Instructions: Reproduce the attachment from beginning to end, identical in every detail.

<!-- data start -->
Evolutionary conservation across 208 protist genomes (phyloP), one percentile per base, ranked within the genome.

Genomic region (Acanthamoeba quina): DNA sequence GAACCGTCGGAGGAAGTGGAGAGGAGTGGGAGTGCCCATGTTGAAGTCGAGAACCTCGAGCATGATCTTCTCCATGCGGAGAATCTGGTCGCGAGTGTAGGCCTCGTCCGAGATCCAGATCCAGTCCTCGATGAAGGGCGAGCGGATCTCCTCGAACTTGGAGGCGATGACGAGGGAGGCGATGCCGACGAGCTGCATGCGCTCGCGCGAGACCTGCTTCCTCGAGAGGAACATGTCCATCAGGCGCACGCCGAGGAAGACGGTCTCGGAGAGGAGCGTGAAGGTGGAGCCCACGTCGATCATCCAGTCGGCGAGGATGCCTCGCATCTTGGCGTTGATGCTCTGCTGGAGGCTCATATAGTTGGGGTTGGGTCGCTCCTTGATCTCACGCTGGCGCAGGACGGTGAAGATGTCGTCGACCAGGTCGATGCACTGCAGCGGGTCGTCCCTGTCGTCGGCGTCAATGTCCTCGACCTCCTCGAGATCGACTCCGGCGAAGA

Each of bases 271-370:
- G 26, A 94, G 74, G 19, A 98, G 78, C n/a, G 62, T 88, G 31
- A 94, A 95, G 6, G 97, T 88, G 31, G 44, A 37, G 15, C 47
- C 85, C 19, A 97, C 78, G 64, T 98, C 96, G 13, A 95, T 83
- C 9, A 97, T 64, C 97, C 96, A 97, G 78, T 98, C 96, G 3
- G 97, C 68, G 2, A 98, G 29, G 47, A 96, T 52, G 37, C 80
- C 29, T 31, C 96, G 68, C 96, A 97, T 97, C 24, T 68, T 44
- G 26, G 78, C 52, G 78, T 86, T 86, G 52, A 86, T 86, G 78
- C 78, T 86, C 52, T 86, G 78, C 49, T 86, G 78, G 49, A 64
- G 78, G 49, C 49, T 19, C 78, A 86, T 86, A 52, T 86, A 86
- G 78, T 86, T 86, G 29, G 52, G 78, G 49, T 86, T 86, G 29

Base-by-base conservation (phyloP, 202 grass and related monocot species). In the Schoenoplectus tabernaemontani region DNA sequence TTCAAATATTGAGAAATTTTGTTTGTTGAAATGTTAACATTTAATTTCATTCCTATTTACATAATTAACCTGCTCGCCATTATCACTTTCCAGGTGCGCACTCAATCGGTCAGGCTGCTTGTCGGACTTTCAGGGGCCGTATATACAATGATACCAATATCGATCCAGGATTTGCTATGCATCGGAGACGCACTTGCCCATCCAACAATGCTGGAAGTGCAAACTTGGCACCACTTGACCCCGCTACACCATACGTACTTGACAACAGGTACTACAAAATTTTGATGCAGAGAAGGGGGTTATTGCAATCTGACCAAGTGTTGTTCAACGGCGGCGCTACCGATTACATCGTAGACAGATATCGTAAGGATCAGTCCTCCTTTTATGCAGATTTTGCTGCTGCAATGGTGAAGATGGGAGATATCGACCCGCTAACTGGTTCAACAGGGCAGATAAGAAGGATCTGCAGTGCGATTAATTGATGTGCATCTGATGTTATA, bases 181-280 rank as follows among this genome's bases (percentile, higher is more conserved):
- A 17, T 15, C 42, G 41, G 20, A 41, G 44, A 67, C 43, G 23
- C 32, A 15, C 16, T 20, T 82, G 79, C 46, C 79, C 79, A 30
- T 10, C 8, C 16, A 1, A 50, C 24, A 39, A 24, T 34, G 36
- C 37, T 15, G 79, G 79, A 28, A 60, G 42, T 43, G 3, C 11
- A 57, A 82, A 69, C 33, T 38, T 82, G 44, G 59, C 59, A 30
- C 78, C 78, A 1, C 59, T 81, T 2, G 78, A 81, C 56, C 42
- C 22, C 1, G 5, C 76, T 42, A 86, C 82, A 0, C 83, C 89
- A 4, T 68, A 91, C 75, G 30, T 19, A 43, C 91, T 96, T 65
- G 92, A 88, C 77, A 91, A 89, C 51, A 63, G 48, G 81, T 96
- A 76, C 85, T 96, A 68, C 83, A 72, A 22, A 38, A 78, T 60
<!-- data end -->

Evolutionary conservation across 208 protist genomes (phyloP), one percentile per base, ranked within the genome.

Genomic region (Acanthamoeba quina): DNA sequence GAACCGTCGGAGGAAGTGGAGAGGAGTGGGAGTGCCCATGTTGAAGTCGAGAACCTCGAGCATGATCTTCTCCATGCGGAGAATCTGGTCGCGAGTGTAGGCCTCGTCCGAGATCCAGATCCAGTCCTCGATGAAGGGCGAGCGGATCTCCTCGAACTTGGAGGCGATGACGAGGGAGGCGATGCCGACGAGCTGCATGCGCTCGCGCGAGACCTGCTTCCTCGAGAGGAACATGTCCATCAGGCGCACGCCGAGGAAGACGGTCTCGGAGAGGAGCGTGAAGGTGGAGCCCACGTCGATCATCCAGTCGGCGAGGATGCCTCGCATCTTGGCGTTGATGCTCTGCTGGAGGCTCATATAGTTGGGGTTGGGTCGCTCCTTGATCTCACGCTGGCGCAGGACGGTGAAGATGTCGTCGACCAGGTCGATGCACTGCAGCGGGTCGTCCCTGTCGTCGGCGTCAATGTCCTCGACCTCCTCGAGATCGACTCCGGCGAAGA

Each of bases 271-370:
- G 26, A 94, G 74, G 19, A 98, G 78, C n/a, G 62, T 88, G 31
- A 94, A 95, G 6, G 97, T 88, G 31, G 44, A 37, G 15, C 47
- C 85, C 19, A 97, C 78, G 64, T 98, C 96, G 13, A 95, T 83
- C 9, A 97, T 64, C 97, C 96, A 97, G 78, T 98, C 96, G 3
- G 97, C 68, G 2, A 98, G 29, G 47, A 96, T 52, G 37, C 80
- C 29, T 31, C 96, G 68, C 96, A 97, T 97, C 24, T 68, T 44
- G 26, G 78, C 52, G 78, T 86, T 86, G 52, A 86, T 86, G 78
- C 78, T 86, C 52, T 86, G 78, C 49, T 86, G 78, G 49, A 64
- G 78, G 49, C 49, T 19, C 78, A 86, T 86, A 52, T 86, A 86
- G 78, T 86, T 86, G 29, G 52, G 78, G 49, T 86, T 86, G 29

Base-by-base conservation (phyloP, 202 grass and related monocot species). In the Schoenoplectus tabernaemontani region DNA sequence TTCAAATATTGAGAAATTTTGTTTGTTGAAATGTTAACATTTAATTTCATTCCTATTTACATAATTAACCTGCTCGCCATTATCACTTTCCAGGTGCGCACTCAATCGGTCAGGCTGCTTGTCGGACTTTCAGGGGCCGTATATACAATGATACCAATATCGATCCAGGATTTGCTATGCATCGGAGACGCACTTGCCCATCCAACAATGCTGGAAGTGCAAACTTGGCACCACTTGACCCCGCTACACCATACGTACTTGACAACAGGTACTACAAAATTTTGATGCAGAGAAGGGGGTTATTGCAATCTGACCAAGTGTTGTTCAACGGCGGCGCTACCGATTACATCGTAGACAGATATCGTAAGGATCAGTCCTCCTTTTATGCAGATTTTGCTGCTGCAATGGTGAAGATGGGAGATATCGACCCGCTAACTGGTTCAACAGGGCAGATAAGAAGGATCTGCAGTGCGATTAATTGATGTGCATCTGATGTTATA, bases 181-280 rank as follows among this genome's bases (percentile, higher is more conserved):
- A 17, T 15, C 42, G 41, G 20, A 41, G 44, A 67, C 43, G 23
- C 32, A 15, C 16, T 20, T 82, G 79, C 46, C 79, C 79, A 30
- T 10, C 8, C 16, A 1, A 50, C 24, A 39, A 24, T 34, G 36
- C 37, T 15, G 79, G 79, A 28, A 60, G 42, T 43, G 3, C 11
- A 57, A 82, A 69, C 33, T 38, T 82, G 44, G 59, C 59, A 30
- C 78, C 78, A 1, C 59, T 81, T 2, G 78, A 81, C 56, C 42
- C 22, C 1, G 5, C 76, T 42, A 86, C 82, A 0, C 83, C 89
- A 4, T 68, A 91, C 75, G 30, T 19, A 43, C 91, T 96, T 65
- G 92, A 88, C 77, A 91, A 89, C 51, A 63, G 48, G 81, T 96
- A 76, C 85, T 96, A 68, C 83, A 72, A 22, A 38, A 78, T 60